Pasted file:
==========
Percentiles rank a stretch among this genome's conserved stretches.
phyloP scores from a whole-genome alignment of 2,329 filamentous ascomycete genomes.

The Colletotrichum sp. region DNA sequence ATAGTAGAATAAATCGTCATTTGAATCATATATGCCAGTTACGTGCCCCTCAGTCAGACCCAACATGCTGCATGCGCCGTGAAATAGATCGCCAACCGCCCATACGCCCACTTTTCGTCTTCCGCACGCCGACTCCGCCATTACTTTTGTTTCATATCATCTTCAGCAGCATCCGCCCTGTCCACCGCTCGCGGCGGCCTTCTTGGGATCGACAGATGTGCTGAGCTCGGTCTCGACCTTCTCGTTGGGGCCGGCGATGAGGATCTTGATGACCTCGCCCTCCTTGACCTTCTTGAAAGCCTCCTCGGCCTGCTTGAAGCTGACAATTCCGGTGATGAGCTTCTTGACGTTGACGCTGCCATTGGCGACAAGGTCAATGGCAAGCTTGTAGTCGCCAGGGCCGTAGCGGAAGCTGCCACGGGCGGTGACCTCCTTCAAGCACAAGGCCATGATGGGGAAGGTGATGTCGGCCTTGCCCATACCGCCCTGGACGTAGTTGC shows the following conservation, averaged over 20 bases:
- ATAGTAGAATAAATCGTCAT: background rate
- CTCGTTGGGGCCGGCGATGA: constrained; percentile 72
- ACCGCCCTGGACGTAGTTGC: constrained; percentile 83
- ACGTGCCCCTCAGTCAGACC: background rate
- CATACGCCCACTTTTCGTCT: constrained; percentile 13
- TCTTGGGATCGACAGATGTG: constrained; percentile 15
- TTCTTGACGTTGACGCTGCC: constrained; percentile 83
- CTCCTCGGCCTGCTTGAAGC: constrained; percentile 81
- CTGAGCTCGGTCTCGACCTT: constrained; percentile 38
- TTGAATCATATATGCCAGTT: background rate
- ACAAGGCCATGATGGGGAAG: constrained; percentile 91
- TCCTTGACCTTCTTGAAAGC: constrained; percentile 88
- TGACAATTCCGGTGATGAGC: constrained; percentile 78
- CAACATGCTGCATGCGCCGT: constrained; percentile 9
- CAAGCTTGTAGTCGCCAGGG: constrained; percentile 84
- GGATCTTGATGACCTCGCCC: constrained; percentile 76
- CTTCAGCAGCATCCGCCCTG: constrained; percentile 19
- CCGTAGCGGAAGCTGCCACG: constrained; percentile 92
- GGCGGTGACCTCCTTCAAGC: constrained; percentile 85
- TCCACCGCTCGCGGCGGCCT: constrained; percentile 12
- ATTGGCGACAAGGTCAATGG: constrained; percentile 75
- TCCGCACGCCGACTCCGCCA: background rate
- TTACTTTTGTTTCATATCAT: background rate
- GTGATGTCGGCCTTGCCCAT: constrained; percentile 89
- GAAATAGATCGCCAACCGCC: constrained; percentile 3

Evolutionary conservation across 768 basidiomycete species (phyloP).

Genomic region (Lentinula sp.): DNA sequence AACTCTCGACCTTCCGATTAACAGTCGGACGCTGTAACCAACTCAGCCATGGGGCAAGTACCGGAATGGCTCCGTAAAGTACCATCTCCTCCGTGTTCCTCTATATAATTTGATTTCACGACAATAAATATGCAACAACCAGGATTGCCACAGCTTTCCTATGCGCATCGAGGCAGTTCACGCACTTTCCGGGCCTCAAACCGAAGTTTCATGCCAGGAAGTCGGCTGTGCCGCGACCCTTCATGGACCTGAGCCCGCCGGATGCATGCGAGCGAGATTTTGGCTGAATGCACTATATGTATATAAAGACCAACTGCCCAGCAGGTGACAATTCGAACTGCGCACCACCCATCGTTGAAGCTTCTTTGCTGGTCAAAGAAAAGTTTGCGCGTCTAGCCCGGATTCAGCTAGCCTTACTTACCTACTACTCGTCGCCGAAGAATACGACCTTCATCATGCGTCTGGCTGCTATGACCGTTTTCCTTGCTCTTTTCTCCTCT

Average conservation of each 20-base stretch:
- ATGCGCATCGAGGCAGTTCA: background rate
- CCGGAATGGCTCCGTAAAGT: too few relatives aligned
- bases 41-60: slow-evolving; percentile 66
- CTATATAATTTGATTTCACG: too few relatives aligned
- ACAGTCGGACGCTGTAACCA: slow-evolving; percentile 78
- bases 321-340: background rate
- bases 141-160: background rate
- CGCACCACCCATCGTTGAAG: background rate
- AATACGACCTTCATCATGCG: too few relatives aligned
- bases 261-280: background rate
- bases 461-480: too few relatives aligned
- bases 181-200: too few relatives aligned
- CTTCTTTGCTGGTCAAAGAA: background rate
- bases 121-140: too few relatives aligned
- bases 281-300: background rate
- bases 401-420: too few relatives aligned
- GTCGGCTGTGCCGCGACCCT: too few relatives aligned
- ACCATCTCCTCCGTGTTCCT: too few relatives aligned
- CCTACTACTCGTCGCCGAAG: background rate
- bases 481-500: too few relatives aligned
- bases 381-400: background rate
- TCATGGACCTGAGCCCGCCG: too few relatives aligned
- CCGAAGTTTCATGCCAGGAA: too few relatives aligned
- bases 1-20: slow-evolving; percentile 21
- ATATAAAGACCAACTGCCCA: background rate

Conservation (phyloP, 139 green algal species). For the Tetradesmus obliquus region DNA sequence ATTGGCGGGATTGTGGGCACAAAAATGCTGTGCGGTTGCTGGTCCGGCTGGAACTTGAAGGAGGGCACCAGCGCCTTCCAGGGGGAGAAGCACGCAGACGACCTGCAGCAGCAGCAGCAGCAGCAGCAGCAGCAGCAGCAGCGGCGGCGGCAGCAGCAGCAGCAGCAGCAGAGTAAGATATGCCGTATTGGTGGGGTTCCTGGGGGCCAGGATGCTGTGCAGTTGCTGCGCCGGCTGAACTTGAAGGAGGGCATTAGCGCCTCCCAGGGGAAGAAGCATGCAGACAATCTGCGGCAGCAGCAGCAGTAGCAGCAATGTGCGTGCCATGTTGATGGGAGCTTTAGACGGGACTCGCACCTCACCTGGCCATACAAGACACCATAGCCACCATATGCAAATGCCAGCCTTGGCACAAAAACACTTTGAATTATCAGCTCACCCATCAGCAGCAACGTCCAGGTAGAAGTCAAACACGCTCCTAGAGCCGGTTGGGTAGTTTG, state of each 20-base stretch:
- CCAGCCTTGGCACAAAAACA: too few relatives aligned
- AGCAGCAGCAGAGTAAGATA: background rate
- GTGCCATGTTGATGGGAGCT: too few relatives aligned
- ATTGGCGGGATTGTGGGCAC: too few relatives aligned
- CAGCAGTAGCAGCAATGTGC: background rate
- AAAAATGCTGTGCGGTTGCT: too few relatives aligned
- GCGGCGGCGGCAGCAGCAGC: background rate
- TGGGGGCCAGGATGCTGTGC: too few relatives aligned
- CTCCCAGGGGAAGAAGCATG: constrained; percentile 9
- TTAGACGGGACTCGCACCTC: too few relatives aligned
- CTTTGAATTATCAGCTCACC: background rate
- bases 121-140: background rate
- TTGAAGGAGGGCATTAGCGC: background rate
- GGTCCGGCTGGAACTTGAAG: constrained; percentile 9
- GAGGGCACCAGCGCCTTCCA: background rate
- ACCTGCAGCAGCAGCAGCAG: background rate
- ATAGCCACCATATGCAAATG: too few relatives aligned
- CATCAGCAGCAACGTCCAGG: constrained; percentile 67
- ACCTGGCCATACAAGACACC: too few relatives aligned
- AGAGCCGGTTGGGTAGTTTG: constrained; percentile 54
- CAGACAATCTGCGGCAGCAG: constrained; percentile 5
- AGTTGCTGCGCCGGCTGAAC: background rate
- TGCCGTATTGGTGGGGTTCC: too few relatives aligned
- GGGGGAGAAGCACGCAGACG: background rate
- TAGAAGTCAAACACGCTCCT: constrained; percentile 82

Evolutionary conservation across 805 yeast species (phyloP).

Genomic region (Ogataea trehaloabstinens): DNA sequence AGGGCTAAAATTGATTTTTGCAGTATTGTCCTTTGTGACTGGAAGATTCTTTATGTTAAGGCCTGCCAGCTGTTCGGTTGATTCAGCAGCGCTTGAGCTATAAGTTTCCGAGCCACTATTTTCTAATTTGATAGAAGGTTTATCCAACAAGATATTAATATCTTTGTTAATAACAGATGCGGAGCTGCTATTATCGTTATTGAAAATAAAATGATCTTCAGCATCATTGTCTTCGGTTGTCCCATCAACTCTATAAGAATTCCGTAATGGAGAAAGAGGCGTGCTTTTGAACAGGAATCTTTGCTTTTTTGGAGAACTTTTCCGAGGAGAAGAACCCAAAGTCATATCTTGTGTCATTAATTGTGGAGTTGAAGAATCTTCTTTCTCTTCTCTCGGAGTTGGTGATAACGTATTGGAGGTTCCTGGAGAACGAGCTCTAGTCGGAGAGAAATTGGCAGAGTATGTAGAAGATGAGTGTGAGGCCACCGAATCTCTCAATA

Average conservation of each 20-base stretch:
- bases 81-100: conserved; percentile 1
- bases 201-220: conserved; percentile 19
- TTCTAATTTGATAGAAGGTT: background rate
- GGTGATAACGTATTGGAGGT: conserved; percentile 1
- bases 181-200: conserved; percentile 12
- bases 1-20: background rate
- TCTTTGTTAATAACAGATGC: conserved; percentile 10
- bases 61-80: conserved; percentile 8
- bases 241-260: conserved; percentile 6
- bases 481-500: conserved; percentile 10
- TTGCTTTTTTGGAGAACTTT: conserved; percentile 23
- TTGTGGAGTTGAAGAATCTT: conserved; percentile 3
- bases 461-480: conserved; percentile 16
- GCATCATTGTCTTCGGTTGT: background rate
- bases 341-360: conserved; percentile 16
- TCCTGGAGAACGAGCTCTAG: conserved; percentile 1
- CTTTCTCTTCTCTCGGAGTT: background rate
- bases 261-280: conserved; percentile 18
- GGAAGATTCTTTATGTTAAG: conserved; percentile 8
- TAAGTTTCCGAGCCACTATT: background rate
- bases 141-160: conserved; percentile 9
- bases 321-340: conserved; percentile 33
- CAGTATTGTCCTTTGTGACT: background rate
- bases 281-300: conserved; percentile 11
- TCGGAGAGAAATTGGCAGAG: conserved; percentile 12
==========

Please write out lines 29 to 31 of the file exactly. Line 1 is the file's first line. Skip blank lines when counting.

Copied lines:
Evolutionary conservation across 768 basidiomycete species (phyloP).

Genomic region (Lentinula sp.): DNA sequence AACTCTCGACCTTCCGATTAACAGTCGGACGCTGTAACCAACTCAGCCATGGGGCAAGTACCGGAATGGCTCCGTAAAGTACCATCTCCTCCGTGTTCCTCTATATAATTTGATTTCACGACAATAAATATGCAACAACCAGGATTGCCACAGCTTTCCTATGCGCATCGAGGCAGTTCACGCACTTTCCGGGCCTCAAACCGAAGTTTCATGCCAGGAAGTCGGCTGTGCCGCGACCCTTCATGGACCTGAGCCCGCCGGATGCATGCGAGCGAGATTTTGGCTGAATGCACTATATGTATATAAAGACCAACTGCCCAGCAGGTGACAATTCGAACTGCGCACCACCCATCGTTGAAGCTTCTTTGCTGGTCAAAGAAAAGTTTGCGCGTCTAGCCCGGATTCAGCTAGCCTTACTTACCTACTACTCGTCGCCGAAGAATACGACCTTCATCATGCGTCTGGCTGCTATGACCGTTTTCCTTGCTCTTTTCTCCTCT

Average conservation of each 20-base stretch: